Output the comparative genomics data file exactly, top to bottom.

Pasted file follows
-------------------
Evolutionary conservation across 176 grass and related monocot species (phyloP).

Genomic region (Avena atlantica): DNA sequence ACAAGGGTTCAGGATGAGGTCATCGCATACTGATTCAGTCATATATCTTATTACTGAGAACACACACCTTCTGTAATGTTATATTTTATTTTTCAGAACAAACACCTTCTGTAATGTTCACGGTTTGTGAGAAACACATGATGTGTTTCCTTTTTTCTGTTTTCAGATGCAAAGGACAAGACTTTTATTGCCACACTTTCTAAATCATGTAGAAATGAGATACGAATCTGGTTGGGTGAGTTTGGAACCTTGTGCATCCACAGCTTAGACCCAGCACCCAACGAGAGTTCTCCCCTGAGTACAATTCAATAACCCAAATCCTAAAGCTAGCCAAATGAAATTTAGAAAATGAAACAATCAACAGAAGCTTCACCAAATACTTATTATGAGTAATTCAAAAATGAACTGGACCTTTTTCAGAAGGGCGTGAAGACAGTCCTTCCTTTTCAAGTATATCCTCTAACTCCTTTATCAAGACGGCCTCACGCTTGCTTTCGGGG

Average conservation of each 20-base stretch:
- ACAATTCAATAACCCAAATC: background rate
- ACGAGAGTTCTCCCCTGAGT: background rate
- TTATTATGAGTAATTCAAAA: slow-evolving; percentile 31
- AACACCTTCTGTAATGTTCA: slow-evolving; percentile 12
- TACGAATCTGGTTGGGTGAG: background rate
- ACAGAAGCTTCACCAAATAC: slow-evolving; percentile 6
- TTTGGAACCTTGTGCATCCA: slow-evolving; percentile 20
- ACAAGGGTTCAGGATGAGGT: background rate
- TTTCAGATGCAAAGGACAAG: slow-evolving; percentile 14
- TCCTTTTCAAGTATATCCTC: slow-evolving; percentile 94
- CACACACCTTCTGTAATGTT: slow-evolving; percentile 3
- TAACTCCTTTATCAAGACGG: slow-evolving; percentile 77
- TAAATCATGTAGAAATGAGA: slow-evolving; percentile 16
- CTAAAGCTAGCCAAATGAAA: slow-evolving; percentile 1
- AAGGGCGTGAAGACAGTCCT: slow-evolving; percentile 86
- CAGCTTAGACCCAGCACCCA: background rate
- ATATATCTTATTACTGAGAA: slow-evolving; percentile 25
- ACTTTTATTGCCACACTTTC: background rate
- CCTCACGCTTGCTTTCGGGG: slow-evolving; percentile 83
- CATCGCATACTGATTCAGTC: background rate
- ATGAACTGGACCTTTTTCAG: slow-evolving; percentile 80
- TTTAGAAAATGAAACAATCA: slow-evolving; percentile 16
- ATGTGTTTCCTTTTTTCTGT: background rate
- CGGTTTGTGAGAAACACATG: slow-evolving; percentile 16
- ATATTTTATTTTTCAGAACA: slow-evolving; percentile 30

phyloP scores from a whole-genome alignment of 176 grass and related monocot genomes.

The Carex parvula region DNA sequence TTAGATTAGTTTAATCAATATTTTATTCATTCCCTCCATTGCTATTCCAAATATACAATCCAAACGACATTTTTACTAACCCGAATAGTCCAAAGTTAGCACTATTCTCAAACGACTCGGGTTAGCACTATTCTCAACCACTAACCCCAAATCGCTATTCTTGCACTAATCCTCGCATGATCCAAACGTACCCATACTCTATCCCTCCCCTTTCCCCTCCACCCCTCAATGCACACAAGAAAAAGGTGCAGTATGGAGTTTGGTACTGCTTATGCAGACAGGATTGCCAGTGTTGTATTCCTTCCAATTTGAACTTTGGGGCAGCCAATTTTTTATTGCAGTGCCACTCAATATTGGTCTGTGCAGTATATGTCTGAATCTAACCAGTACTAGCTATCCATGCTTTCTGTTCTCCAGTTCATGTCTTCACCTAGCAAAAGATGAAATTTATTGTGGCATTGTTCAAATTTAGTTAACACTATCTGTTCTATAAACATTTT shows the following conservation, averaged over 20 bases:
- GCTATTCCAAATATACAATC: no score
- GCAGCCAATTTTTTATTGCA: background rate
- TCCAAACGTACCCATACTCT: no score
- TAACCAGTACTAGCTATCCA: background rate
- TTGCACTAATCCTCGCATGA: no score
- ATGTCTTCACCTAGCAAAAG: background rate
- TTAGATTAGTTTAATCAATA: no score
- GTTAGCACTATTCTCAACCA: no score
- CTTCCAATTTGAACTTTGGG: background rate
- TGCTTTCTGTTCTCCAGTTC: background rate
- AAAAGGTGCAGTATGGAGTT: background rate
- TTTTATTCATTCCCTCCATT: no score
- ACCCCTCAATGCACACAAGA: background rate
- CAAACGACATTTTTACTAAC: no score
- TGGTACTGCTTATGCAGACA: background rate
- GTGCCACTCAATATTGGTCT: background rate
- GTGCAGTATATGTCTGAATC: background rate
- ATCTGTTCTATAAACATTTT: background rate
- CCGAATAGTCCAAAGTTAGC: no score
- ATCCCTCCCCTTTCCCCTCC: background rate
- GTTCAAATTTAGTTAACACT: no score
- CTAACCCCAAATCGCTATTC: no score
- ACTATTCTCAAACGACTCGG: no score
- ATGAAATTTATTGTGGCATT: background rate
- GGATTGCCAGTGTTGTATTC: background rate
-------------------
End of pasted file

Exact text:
Evolutionary conservation across 176 grass and related monocot species (phyloP).

Genomic region (Avena atlantica): DNA sequence ACAAGGGTTCAGGATGAGGTCATCGCATACTGATTCAGTCATATATCTTATTACTGAGAACACACACCTTCTGTAATGTTATATTTTATTTTTCAGAACAAACACCTTCTGTAATGTTCACGGTTTGTGAGAAACACATGATGTGTTTCCTTTTTTCTGTTTTCAGATGCAAAGGACAAGACTTTTATTGCCACACTTTCTAAATCATGTAGAAATGAGATACGAATCTGGTTGGGTGAGTTTGGAACCTTGTGCATCCACAGCTTAGACCCAGCACCCAACGAGAGTTCTCCCCTGAGTACAATTCAATAACCCAAATCCTAAAGCTAGCCAAATGAAATTTAGAAAATGAAACAATCAACAGAAGCTTCACCAAATACTTATTATGAGTAATTCAAAAATGAACTGGACCTTTTTCAGAAGGGCGTGAAGACAGTCCTTCCTTTTCAAGTATATCCTCTAACTCCTTTATCAAGACGGCCTCACGCTTGCTTTCGGGG

Average conservation of each 20-base stretch:
- ACAATTCAATAACCCAAATC: background rate
- ACGAGAGTTCTCCCCTGAGT: background rate
- TTATTATGAGTAATTCAAAA: slow-evolving; percentile 31
- AACACCTTCTGTAATGTTCA: slow-evolving; percentile 12
- TACGAATCTGGTTGGGTGAG: background rate
- ACAGAAGCTTCACCAAATAC: slow-evolving; percentile 6
- TTTGGAACCTTGTGCATCCA: slow-evolving; percentile 20
- ACAAGGGTTCAGGATGAGGT: background rate
- TTTCAGATGCAAAGGACAAG: slow-evolving; percentile 14
- TCCTTTTCAAGTATATCCTC: slow-evolving; percentile 94
- CACACACCTTCTGTAATGTT: slow-evolving; percentile 3
- TAACTCCTTTATCAAGACGG: slow-evolving; percentile 77
- TAAATCATGTAGAAATGAGA: slow-evolving; percentile 16
- CTAAAGCTAGCCAAATGAAA: slow-evolving; percentile 1
- AAGGGCGTGAAGACAGTCCT: slow-evolving; percentile 86
- CAGCTTAGACCCAGCACCCA: background rate
- ATATATCTTATTACTGAGAA: slow-evolving; percentile 25
- ACTTTTATTGCCACACTTTC: background rate
- CCTCACGCTTGCTTTCGGGG: slow-evolving; percentile 83
- CATCGCATACTGATTCAGTC: background rate
- ATGAACTGGACCTTTTTCAG: slow-evolving; percentile 80
- TTTAGAAAATGAAACAATCA: slow-evolving; percentile 16
- ATGTGTTTCCTTTTTTCTGT: background rate
- CGGTTTGTGAGAAACACATG: slow-evolving; percentile 16
- ATATTTTATTTTTCAGAACA: slow-evolving; percentile 30

phyloP scores from a whole-genome alignment of 176 grass and related monocot genomes.

The Carex parvula region DNA sequence TTAGATTAGTTTAATCAATATTTTATTCATTCCCTCCATTGCTATTCCAAATATACAATCCAAACGACATTTTTACTAACCCGAATAGTCCAAAGTTAGCACTATTCTCAAACGACTCGGGTTAGCACTATTCTCAACCACTAACCCCAAATCGCTATTCTTGCACTAATCCTCGCATGATCCAAACGTACCCATACTCTATCCCTCCCCTTTCCCCTCCACCCCTCAATGCACACAAGAAAAAGGTGCAGTATGGAGTTTGGTACTGCTTATGCAGACAGGATTGCCAGTGTTGTATTCCTTCCAATTTGAACTTTGGGGCAGCCAATTTTTTATTGCAGTGCCACTCAATATTGGTCTGTGCAGTATATGTCTGAATCTAACCAGTACTAGCTATCCATGCTTTCTGTTCTCCAGTTCATGTCTTCACCTAGCAAAAGATGAAATTTATTGTGGCATTGTTCAAATTTAGTTAACACTATCTGTTCTATAAACATTTT shows the following conservation, averaged over 20 bases:
- GCTATTCCAAATATACAATC: no score
- GCAGCCAATTTTTTATTGCA: background rate
- TCCAAACGTACCCATACTCT: no score
- TAACCAGTACTAGCTATCCA: background rate
- TTGCACTAATCCTCGCATGA: no score
- ATGTCTTCACCTAGCAAAAG: background rate
- TTAGATTAGTTTAATCAATA: no score
- GTTAGCACTATTCTCAACCA: no score
- CTTCCAATTTGAACTTTGGG: background rate
- TGCTTTCTGTTCTCCAGTTC: background rate
- AAAAGGTGCAGTATGGAGTT: background rate
- TTTTATTCATTCCCTCCATT: no score
- ACCCCTCAATGCACACAAGA: background rate
- CAAACGACATTTTTACTAAC: no score
- TGGTACTGCTTATGCAGACA: background rate
- GTGCCACTCAATATTGGTCT: background rate
- GTGCAGTATATGTCTGAATC: background rate
- ATCTGTTCTATAAACATTTT: background rate
- CCGAATAGTCCAAAGTTAGC: no score
- ATCCCTCCCCTTTCCCCTCC: background rate
- GTTCAAATTTAGTTAACACT: no score
- CTAACCCCAAATCGCTATTC: no score
- ACTATTCTCAAACGACTCGG: no score
- ATGAAATTTATTGTGGCATT: background rate
- GGATTGCCAGTGTTGTATTC: background rate